Racing now, well out of control
the charabanc rushed away down the hill
the man from in front who was carrying the red flag
ran after it with a powerful will
but the old charabanc had a full head of steam
and was not going to stop on its own
the driver it seems had left off the brake
and he too chased along as he moaned.
The speed limit set for this new kind of bus
was just four miles an hour at the most
but the speed it had gathered as it fair raced along
would easily get it first past the post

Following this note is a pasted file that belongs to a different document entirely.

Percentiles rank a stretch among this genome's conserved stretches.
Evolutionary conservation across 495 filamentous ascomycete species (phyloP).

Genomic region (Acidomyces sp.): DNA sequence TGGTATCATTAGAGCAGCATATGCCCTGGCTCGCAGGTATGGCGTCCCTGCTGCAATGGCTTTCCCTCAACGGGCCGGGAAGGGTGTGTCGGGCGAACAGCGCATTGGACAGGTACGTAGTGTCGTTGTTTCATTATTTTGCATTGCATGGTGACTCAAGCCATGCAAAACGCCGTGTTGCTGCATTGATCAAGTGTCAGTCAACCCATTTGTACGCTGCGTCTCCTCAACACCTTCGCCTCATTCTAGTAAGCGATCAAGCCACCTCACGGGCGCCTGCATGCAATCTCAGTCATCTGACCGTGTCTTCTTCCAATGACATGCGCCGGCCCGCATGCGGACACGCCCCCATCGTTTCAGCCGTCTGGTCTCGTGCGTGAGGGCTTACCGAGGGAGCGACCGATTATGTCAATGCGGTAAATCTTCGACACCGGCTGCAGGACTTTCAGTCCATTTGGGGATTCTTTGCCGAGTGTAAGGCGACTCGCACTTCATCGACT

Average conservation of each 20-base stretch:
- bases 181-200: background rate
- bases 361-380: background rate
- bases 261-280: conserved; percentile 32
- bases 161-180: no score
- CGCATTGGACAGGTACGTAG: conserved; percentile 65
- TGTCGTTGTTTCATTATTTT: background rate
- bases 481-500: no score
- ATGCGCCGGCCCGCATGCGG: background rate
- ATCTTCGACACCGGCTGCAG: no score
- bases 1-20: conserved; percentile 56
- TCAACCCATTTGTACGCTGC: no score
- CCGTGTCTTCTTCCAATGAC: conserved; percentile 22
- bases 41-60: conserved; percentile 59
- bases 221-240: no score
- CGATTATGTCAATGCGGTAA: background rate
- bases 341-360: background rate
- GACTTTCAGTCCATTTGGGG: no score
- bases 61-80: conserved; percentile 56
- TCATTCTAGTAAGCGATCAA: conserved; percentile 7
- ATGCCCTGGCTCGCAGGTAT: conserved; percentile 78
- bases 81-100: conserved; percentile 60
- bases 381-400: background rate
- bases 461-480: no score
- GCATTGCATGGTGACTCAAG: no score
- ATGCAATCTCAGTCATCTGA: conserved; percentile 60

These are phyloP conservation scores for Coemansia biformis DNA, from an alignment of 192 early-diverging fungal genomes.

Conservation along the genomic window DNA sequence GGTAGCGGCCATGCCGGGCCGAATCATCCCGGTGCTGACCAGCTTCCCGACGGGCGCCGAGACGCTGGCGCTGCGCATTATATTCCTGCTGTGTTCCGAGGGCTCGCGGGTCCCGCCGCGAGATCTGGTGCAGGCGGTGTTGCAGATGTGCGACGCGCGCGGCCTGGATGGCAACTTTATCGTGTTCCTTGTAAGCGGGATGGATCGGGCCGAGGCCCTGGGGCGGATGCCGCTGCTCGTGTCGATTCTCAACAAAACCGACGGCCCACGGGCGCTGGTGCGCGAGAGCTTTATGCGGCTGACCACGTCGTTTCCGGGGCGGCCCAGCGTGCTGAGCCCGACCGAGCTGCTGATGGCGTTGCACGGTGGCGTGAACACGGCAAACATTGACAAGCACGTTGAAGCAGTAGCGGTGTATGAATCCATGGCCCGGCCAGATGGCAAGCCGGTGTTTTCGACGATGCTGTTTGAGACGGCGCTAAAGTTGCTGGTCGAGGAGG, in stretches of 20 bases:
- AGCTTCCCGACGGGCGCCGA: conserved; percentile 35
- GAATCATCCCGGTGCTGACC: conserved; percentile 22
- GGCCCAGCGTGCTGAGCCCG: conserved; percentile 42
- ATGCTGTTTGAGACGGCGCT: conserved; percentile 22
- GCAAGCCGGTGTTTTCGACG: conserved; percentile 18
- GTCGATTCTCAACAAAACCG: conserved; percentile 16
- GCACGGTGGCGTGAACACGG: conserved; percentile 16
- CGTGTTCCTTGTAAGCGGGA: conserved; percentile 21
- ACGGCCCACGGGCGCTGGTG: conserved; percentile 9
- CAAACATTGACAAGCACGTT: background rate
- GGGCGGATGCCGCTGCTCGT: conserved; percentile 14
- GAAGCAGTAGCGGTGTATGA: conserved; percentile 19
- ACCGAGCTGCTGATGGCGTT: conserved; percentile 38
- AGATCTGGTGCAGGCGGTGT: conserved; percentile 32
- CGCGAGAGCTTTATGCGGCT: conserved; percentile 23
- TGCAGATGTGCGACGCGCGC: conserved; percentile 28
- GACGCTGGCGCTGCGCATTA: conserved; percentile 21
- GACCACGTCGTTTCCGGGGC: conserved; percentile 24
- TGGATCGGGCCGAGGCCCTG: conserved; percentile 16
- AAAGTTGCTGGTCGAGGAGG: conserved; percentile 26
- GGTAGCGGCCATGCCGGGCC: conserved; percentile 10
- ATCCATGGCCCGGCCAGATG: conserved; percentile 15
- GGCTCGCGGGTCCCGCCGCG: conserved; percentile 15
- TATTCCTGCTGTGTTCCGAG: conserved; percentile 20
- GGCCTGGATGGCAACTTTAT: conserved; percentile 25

but this old charabanc was running on steam
so its boiler was pushing out clouds
and eventually all of the water ran dry
when it stopped in front of the crowds.
The driver caught up, the flagman caught up
as it happened there was no damage done
so they filled it with water and started it up
and sheepishly drove away from the fun
with the flagman in front with a frown on his face
as he listened to the charabanc’s hiss
for he no longer trusted the driver and his brake
and he was sure he’d not signed up for this.
©Joe Wilson – Charabanc on the run 1900
I dedicate this to my late grandfather-in-law, Norman, who as a boy carried the red flag. He later went on to own the company and I was very fond of him.
The sound file is inserted just for fun. If you read this aloud with as broad a Lancashire accent as you can manage you’ll get the idea I’m conveying. 🙂